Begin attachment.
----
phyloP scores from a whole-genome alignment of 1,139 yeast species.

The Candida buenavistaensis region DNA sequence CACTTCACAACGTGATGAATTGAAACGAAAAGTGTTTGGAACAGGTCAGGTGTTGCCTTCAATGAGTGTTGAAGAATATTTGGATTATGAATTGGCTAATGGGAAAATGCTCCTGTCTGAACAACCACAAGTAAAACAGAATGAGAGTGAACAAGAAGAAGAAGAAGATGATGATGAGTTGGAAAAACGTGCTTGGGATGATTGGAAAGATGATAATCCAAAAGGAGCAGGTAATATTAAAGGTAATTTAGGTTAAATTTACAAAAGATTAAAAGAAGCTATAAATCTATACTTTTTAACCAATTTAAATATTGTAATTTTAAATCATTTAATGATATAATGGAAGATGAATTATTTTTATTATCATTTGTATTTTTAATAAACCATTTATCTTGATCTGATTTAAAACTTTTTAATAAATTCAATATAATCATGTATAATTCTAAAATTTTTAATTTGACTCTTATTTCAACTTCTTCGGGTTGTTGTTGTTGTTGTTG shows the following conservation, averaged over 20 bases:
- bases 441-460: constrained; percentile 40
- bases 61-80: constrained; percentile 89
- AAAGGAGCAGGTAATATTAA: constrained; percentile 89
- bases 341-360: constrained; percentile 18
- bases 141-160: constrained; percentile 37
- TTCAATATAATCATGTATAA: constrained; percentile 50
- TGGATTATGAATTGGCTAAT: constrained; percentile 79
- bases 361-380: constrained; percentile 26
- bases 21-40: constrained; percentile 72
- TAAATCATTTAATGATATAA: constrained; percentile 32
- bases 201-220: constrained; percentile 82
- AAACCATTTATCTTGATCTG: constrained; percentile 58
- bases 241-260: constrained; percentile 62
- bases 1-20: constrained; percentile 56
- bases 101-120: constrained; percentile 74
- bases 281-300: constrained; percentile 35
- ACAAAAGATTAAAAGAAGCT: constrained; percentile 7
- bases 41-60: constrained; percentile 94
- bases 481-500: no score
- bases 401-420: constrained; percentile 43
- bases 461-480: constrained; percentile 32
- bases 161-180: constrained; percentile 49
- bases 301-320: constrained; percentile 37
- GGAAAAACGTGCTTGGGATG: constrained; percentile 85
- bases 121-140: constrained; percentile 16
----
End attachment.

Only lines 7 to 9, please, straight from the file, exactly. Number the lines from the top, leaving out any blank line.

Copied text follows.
- bases 141-160: constrained; percentile 37
- TTCAATATAATCATGTATAA: constrained; percentile 50
- TGGATTATGAATTGGCTAAT: constrained; percentile 79